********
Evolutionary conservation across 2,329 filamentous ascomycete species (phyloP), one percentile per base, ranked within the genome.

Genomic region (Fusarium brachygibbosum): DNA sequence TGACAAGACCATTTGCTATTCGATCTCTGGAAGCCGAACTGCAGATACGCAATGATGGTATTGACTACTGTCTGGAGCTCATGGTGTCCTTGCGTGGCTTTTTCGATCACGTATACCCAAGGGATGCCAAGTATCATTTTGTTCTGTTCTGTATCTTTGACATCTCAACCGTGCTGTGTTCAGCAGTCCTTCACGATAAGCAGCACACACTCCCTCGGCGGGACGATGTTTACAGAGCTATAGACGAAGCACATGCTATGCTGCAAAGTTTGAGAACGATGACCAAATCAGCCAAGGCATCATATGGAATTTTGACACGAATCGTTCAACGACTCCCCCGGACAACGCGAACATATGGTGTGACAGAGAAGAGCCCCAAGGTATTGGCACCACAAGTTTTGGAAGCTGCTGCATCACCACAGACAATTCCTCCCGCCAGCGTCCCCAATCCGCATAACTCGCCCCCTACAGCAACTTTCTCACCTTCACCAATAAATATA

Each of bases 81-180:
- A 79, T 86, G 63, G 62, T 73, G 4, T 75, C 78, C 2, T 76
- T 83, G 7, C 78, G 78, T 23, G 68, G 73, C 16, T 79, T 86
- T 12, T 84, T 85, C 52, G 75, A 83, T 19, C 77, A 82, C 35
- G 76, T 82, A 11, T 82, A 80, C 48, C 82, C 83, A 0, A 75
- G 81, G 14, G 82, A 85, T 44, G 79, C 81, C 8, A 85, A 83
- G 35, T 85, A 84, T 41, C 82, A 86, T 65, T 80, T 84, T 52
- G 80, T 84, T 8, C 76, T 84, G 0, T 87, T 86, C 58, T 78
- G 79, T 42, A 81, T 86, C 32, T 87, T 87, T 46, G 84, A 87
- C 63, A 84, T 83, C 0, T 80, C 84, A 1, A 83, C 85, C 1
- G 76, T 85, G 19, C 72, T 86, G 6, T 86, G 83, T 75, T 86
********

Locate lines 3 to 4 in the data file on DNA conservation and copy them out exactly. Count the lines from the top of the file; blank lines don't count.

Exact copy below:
Each of bases 81-180:
- A 79, T 86, G 63, G 62, T 73, G 4, T 75, C 78, C 2, T 76